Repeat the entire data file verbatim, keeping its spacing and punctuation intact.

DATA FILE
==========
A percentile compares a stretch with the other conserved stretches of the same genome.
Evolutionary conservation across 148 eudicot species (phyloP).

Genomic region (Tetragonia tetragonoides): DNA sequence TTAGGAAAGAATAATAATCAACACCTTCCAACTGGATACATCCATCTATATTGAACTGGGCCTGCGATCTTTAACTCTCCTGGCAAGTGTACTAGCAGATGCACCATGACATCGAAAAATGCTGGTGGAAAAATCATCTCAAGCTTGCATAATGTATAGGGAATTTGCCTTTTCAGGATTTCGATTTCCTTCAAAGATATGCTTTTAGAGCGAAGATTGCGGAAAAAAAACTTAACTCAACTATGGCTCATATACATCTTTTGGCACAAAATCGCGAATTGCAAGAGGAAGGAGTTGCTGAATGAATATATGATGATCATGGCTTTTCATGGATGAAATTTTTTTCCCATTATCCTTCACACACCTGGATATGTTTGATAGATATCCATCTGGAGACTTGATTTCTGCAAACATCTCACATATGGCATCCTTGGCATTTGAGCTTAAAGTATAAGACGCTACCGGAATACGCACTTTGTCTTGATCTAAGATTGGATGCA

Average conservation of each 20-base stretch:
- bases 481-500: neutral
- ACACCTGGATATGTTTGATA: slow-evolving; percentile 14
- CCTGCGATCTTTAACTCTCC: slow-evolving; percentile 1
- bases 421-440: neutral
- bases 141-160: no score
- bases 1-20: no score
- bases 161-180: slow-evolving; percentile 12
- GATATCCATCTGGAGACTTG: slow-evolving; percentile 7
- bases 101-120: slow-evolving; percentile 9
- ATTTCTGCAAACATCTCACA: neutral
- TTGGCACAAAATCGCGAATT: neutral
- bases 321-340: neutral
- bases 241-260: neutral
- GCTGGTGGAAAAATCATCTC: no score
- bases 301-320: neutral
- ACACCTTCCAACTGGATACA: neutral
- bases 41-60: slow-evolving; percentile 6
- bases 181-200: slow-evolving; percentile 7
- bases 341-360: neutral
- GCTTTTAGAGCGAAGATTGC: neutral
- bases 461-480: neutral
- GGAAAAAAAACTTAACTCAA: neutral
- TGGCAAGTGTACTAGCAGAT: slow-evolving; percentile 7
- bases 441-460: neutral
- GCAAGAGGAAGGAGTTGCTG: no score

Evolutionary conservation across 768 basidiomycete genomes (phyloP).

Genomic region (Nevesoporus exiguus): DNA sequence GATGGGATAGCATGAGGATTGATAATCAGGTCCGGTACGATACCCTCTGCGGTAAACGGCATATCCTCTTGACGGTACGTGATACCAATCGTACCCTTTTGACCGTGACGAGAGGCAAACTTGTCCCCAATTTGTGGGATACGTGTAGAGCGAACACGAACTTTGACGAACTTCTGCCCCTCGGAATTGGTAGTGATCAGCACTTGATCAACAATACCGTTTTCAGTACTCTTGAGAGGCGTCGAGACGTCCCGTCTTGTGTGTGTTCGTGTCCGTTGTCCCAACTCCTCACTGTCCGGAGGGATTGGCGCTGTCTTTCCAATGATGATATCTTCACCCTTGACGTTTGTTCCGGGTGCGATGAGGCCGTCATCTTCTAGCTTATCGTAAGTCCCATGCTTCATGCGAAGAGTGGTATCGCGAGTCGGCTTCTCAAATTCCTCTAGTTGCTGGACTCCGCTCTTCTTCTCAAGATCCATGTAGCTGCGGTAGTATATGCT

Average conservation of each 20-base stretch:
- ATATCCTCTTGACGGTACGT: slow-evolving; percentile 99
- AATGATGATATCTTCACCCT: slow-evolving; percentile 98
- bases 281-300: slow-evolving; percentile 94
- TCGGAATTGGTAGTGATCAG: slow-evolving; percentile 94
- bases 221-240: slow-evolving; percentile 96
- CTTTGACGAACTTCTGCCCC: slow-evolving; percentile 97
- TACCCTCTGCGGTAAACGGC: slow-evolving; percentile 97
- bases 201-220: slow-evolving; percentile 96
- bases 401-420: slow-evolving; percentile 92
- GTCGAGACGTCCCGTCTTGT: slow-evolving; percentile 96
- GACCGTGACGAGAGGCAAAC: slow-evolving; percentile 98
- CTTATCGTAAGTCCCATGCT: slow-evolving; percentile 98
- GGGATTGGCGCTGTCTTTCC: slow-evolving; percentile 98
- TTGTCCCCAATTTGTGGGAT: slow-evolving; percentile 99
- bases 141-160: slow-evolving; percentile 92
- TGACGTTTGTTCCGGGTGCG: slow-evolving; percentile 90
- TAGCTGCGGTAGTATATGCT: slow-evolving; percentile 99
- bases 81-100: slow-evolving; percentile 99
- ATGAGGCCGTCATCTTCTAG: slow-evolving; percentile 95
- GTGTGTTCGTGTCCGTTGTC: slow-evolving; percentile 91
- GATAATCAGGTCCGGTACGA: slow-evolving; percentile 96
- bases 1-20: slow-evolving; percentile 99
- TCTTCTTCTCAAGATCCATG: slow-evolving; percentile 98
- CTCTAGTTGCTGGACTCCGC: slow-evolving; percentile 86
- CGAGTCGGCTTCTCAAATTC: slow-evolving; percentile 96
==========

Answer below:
A percentile compares a stretch with the other conserved stretches of the same genome.
Evolutionary conservation across 148 eudicot species (phyloP).

Genomic region (Tetragonia tetragonoides): DNA sequence TTAGGAAAGAATAATAATCAACACCTTCCAACTGGATACATCCATCTATATTGAACTGGGCCTGCGATCTTTAACTCTCCTGGCAAGTGTACTAGCAGATGCACCATGACATCGAAAAATGCTGGTGGAAAAATCATCTCAAGCTTGCATAATGTATAGGGAATTTGCCTTTTCAGGATTTCGATTTCCTTCAAAGATATGCTTTTAGAGCGAAGATTGCGGAAAAAAAACTTAACTCAACTATGGCTCATATACATCTTTTGGCACAAAATCGCGAATTGCAAGAGGAAGGAGTTGCTGAATGAATATATGATGATCATGGCTTTTCATGGATGAAATTTTTTTCCCATTATCCTTCACACACCTGGATATGTTTGATAGATATCCATCTGGAGACTTGATTTCTGCAAACATCTCACATATGGCATCCTTGGCATTTGAGCTTAAAGTATAAGACGCTACCGGAATACGCACTTTGTCTTGATCTAAGATTGGATGCA

Average conservation of each 20-base stretch:
- bases 481-500: neutral
- ACACCTGGATATGTTTGATA: slow-evolving; percentile 14
- CCTGCGATCTTTAACTCTCC: slow-evolving; percentile 1
- bases 421-440: neutral
- bases 141-160: no score
- bases 1-20: no score
- bases 161-180: slow-evolving; percentile 12
- GATATCCATCTGGAGACTTG: slow-evolving; percentile 7
- bases 101-120: slow-evolving; percentile 9
- ATTTCTGCAAACATCTCACA: neutral
- TTGGCACAAAATCGCGAATT: neutral
- bases 321-340: neutral
- bases 241-260: neutral
- GCTGGTGGAAAAATCATCTC: no score
- bases 301-320: neutral
- ACACCTTCCAACTGGATACA: neutral
- bases 41-60: slow-evolving; percentile 6
- bases 181-200: slow-evolving; percentile 7
- bases 341-360: neutral
- GCTTTTAGAGCGAAGATTGC: neutral
- bases 461-480: neutral
- GGAAAAAAAACTTAACTCAA: neutral
- TGGCAAGTGTACTAGCAGAT: slow-evolving; percentile 7
- bases 441-460: neutral
- GCAAGAGGAAGGAGTTGCTG: no score

Evolutionary conservation across 768 basidiomycete genomes (phyloP).

Genomic region (Nevesoporus exiguus): DNA sequence GATGGGATAGCATGAGGATTGATAATCAGGTCCGGTACGATACCCTCTGCGGTAAACGGCATATCCTCTTGACGGTACGTGATACCAATCGTACCCTTTTGACCGTGACGAGAGGCAAACTTGTCCCCAATTTGTGGGATACGTGTAGAGCGAACACGAACTTTGACGAACTTCTGCCCCTCGGAATTGGTAGTGATCAGCACTTGATCAACAATACCGTTTTCAGTACTCTTGAGAGGCGTCGAGACGTCCCGTCTTGTGTGTGTTCGTGTCCGTTGTCCCAACTCCTCACTGTCCGGAGGGATTGGCGCTGTCTTTCCAATGATGATATCTTCACCCTTGACGTTTGTTCCGGGTGCGATGAGGCCGTCATCTTCTAGCTTATCGTAAGTCCCATGCTTCATGCGAAGAGTGGTATCGCGAGTCGGCTTCTCAAATTCCTCTAGTTGCTGGACTCCGCTCTTCTTCTCAAGATCCATGTAGCTGCGGTAGTATATGCT

Average conservation of each 20-base stretch:
- ATATCCTCTTGACGGTACGT: slow-evolving; percentile 99
- AATGATGATATCTTCACCCT: slow-evolving; percentile 98
- bases 281-300: slow-evolving; percentile 94
- TCGGAATTGGTAGTGATCAG: slow-evolving; percentile 94
- bases 221-240: slow-evolving; percentile 96
- CTTTGACGAACTTCTGCCCC: slow-evolving; percentile 97
- TACCCTCTGCGGTAAACGGC: slow-evolving; percentile 97
- bases 201-220: slow-evolving; percentile 96
- bases 401-420: slow-evolving; percentile 92
- GTCGAGACGTCCCGTCTTGT: slow-evolving; percentile 96
- GACCGTGACGAGAGGCAAAC: slow-evolving; percentile 98
- CTTATCGTAAGTCCCATGCT: slow-evolving; percentile 98
- GGGATTGGCGCTGTCTTTCC: slow-evolving; percentile 98
- TTGTCCCCAATTTGTGGGAT: slow-evolving; percentile 99
- bases 141-160: slow-evolving; percentile 92
- TGACGTTTGTTCCGGGTGCG: slow-evolving; percentile 90
- TAGCTGCGGTAGTATATGCT: slow-evolving; percentile 99
- bases 81-100: slow-evolving; percentile 99
- ATGAGGCCGTCATCTTCTAG: slow-evolving; percentile 95
- GTGTGTTCGTGTCCGTTGTC: slow-evolving; percentile 91
- GATAATCAGGTCCGGTACGA: slow-evolving; percentile 96
- bases 1-20: slow-evolving; percentile 99
- TCTTCTTCTCAAGATCCATG: slow-evolving; percentile 98
- CTCTAGTTGCTGGACTCCGC: slow-evolving; percentile 86
- CGAGTCGGCTTCTCAAATTC: slow-evolving; percentile 96